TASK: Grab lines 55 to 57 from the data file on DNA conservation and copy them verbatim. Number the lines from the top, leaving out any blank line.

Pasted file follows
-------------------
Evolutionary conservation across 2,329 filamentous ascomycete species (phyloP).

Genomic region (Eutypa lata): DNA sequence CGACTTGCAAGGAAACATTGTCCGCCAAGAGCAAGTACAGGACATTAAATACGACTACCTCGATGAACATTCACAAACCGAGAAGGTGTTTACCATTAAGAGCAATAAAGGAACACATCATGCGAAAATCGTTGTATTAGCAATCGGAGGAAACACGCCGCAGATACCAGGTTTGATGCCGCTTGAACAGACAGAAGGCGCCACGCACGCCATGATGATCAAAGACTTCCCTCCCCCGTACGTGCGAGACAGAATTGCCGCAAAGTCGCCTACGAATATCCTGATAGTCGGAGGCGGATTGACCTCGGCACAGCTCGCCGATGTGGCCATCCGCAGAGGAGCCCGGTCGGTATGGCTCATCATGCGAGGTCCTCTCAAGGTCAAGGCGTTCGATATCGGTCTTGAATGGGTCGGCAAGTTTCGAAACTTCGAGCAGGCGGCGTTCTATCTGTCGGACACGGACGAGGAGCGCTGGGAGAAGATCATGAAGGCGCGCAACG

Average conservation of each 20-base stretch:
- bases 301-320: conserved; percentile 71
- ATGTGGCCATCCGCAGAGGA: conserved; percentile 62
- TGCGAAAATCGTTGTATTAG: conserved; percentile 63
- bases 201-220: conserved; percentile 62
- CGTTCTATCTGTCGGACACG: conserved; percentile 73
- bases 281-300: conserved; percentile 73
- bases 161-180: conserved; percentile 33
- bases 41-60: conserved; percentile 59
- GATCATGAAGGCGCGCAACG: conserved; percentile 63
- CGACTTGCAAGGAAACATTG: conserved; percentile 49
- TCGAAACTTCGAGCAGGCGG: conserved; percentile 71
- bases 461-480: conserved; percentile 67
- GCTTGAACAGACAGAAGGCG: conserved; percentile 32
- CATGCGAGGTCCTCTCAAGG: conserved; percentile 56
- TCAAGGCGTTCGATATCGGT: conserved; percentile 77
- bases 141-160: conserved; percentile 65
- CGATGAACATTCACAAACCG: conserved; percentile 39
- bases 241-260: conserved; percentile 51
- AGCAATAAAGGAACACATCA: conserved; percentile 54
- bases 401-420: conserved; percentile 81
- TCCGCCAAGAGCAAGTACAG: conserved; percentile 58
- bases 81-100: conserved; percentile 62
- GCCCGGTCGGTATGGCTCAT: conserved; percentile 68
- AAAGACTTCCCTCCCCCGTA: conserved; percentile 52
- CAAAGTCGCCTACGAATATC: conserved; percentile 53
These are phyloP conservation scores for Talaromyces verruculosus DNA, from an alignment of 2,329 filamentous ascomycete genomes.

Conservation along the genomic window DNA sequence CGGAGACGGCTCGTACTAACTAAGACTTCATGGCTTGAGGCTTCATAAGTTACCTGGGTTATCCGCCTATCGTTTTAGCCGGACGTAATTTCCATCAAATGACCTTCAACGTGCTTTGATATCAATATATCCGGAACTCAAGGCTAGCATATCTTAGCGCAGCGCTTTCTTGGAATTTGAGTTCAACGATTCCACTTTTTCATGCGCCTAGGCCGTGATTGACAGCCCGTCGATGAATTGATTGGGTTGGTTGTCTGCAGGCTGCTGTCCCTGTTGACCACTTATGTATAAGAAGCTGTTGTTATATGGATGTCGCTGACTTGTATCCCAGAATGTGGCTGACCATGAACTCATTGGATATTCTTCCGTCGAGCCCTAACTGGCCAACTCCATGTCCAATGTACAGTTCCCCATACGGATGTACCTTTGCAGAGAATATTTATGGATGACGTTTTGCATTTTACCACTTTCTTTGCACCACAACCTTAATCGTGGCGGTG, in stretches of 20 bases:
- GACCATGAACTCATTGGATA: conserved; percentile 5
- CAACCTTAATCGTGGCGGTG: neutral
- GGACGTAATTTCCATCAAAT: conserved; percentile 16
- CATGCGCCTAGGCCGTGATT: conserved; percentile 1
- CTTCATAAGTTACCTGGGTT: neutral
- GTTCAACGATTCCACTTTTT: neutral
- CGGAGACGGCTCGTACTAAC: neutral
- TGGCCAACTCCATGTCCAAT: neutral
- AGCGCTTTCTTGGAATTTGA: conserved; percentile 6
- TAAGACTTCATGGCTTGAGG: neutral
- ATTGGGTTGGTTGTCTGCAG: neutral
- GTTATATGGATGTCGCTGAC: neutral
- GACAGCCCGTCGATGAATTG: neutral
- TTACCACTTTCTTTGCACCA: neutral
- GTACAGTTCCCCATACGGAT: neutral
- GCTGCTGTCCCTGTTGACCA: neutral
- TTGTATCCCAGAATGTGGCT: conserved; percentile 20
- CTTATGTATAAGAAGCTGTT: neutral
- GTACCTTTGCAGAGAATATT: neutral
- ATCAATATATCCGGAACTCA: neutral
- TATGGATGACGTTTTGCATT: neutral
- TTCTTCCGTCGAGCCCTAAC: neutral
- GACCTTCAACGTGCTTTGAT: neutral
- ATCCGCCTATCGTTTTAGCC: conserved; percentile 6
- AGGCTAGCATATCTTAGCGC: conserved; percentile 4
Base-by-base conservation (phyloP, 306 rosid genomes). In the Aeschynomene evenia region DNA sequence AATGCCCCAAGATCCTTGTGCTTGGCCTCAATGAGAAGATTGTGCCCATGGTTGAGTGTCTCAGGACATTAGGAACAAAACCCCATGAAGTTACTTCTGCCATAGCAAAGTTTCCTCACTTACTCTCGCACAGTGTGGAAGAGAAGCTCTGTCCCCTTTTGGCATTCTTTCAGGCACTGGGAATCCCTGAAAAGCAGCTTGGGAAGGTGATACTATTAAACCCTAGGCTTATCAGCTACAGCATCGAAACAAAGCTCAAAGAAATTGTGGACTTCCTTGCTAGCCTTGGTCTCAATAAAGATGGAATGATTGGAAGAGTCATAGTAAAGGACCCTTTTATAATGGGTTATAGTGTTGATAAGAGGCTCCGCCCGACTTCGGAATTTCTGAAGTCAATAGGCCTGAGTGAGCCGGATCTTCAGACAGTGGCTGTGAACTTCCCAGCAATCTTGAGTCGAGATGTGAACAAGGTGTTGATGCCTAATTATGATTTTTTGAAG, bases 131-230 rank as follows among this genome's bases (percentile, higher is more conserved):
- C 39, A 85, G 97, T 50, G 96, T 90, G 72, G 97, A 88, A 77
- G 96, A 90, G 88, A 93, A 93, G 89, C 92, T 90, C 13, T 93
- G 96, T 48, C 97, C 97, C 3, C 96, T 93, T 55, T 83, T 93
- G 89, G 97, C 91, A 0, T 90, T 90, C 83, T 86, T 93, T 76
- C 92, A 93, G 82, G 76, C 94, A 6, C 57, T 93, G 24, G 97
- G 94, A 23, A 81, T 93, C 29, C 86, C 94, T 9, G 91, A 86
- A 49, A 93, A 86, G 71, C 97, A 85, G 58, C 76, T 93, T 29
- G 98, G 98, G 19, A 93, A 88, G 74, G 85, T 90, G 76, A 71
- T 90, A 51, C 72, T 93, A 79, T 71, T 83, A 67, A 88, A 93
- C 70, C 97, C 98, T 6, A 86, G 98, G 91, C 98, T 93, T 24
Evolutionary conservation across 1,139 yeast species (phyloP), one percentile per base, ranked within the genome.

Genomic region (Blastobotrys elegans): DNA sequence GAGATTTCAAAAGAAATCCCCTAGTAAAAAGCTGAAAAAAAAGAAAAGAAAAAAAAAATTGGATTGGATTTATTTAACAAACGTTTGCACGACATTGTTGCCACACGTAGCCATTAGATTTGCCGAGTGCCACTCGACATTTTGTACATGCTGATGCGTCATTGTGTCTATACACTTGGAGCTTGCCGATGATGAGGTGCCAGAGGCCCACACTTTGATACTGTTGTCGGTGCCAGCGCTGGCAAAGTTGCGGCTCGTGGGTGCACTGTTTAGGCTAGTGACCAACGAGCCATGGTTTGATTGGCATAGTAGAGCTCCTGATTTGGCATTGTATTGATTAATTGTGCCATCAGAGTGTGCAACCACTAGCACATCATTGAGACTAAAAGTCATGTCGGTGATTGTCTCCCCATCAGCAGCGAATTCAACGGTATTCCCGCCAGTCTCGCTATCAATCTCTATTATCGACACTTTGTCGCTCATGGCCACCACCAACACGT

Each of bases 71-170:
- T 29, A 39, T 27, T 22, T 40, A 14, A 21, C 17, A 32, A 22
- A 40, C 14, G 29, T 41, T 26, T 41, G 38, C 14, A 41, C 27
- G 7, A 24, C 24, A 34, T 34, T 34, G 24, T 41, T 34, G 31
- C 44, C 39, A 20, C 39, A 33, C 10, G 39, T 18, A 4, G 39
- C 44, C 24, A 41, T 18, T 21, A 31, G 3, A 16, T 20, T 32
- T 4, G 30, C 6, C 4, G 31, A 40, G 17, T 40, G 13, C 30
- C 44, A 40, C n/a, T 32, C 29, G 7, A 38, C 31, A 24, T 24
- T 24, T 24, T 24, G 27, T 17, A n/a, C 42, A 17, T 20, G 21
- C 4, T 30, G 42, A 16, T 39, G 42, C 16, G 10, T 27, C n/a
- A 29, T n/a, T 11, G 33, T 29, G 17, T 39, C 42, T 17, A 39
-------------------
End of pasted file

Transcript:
- AGGCTAGCATATCTTAGCGC: conserved; percentile 4
Base-by-base conservation (phyloP, 306 rosid genomes). In the Aeschynomene evenia region DNA sequence AATGCCCCAAGATCCTTGTGCTTGGCCTCAATGAGAAGATTGTGCCCATGGTTGAGTGTCTCAGGACATTAGGAACAAAACCCCATGAAGTTACTTCTGCCATAGCAAAGTTTCCTCACTTACTCTCGCACAGTGTGGAAGAGAAGCTCTGTCCCCTTTTGGCATTCTTTCAGGCACTGGGAATCCCTGAAAAGCAGCTTGGGAAGGTGATACTATTAAACCCTAGGCTTATCAGCTACAGCATCGAAACAAAGCTCAAAGAAATTGTGGACTTCCTTGCTAGCCTTGGTCTCAATAAAGATGGAATGATTGGAAGAGTCATAGTAAAGGACCCTTTTATAATGGGTTATAGTGTTGATAAGAGGCTCCGCCCGACTTCGGAATTTCTGAAGTCAATAGGCCTGAGTGAGCCGGATCTTCAGACAGTGGCTGTGAACTTCCCAGCAATCTTGAGTCGAGATGTGAACAAGGTGTTGATGCCTAATTATGATTTTTTGAAG, bases 131-230 rank as follows among this genome's bases (percentile, higher is more conserved):
- C 39, A 85, G 97, T 50, G 96, T 90, G 72, G 97, A 88, A 77